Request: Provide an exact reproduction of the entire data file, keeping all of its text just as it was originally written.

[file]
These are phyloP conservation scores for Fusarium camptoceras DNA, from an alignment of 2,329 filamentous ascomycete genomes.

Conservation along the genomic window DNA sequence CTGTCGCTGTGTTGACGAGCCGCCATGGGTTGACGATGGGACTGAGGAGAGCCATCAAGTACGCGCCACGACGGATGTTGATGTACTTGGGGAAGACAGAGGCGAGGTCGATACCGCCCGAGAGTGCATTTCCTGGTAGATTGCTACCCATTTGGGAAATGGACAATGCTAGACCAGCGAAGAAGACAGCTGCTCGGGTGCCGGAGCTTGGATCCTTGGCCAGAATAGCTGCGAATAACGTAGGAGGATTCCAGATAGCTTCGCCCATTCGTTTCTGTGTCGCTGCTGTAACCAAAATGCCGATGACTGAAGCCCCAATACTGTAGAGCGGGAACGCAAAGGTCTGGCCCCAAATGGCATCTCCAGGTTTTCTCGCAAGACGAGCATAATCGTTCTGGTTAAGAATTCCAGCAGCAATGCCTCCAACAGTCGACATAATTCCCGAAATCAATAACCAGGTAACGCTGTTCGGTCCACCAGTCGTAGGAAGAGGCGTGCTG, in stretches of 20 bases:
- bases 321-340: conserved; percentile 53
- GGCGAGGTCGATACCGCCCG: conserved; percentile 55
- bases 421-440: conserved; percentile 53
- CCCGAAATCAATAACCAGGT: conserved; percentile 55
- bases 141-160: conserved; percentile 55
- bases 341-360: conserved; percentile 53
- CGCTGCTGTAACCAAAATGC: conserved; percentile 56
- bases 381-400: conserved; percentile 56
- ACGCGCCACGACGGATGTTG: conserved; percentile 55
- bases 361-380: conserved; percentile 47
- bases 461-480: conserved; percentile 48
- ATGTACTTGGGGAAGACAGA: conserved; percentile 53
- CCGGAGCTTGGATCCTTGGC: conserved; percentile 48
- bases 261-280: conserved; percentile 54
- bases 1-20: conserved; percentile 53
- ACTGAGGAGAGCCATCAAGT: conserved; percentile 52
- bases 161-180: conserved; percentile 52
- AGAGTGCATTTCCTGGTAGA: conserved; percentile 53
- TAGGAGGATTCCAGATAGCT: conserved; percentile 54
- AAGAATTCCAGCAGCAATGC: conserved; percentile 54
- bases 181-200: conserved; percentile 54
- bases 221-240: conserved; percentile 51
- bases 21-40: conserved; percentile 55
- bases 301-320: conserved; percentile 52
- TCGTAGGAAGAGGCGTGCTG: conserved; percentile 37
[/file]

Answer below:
These are phyloP conservation scores for Fusarium camptoceras DNA, from an alignment of 2,329 filamentous ascomycete genomes.

Conservation along the genomic window DNA sequence CTGTCGCTGTGTTGACGAGCCGCCATGGGTTGACGATGGGACTGAGGAGAGCCATCAAGTACGCGCCACGACGGATGTTGATGTACTTGGGGAAGACAGAGGCGAGGTCGATACCGCCCGAGAGTGCATTTCCTGGTAGATTGCTACCCATTTGGGAAATGGACAATGCTAGACCAGCGAAGAAGACAGCTGCTCGGGTGCCGGAGCTTGGATCCTTGGCCAGAATAGCTGCGAATAACGTAGGAGGATTCCAGATAGCTTCGCCCATTCGTTTCTGTGTCGCTGCTGTAACCAAAATGCCGATGACTGAAGCCCCAATACTGTAGAGCGGGAACGCAAAGGTCTGGCCCCAAATGGCATCTCCAGGTTTTCTCGCAAGACGAGCATAATCGTTCTGGTTAAGAATTCCAGCAGCAATGCCTCCAACAGTCGACATAATTCCCGAAATCAATAACCAGGTAACGCTGTTCGGTCCACCAGTCGTAGGAAGAGGCGTGCTG, in stretches of 20 bases:
- bases 321-340: conserved; percentile 53
- GGCGAGGTCGATACCGCCCG: conserved; percentile 55
- bases 421-440: conserved; percentile 53
- CCCGAAATCAATAACCAGGT: conserved; percentile 55
- bases 141-160: conserved; percentile 55
- bases 341-360: conserved; percentile 53
- CGCTGCTGTAACCAAAATGC: conserved; percentile 56
- bases 381-400: conserved; percentile 56
- ACGCGCCACGACGGATGTTG: conserved; percentile 55
- bases 361-380: conserved; percentile 47
- bases 461-480: conserved; percentile 48
- ATGTACTTGGGGAAGACAGA: conserved; percentile 53
- CCGGAGCTTGGATCCTTGGC: conserved; percentile 48
- bases 261-280: conserved; percentile 54
- bases 1-20: conserved; percentile 53
- ACTGAGGAGAGCCATCAAGT: conserved; percentile 52
- bases 161-180: conserved; percentile 52
- AGAGTGCATTTCCTGGTAGA: conserved; percentile 53
- TAGGAGGATTCCAGATAGCT: conserved; percentile 54
- AAGAATTCCAGCAGCAATGC: conserved; percentile 54
- bases 181-200: conserved; percentile 54
- bases 221-240: conserved; percentile 51
- bases 21-40: conserved; percentile 55
- bases 301-320: conserved; percentile 52
- TCGTAGGAAGAGGCGTGCTG: conserved; percentile 37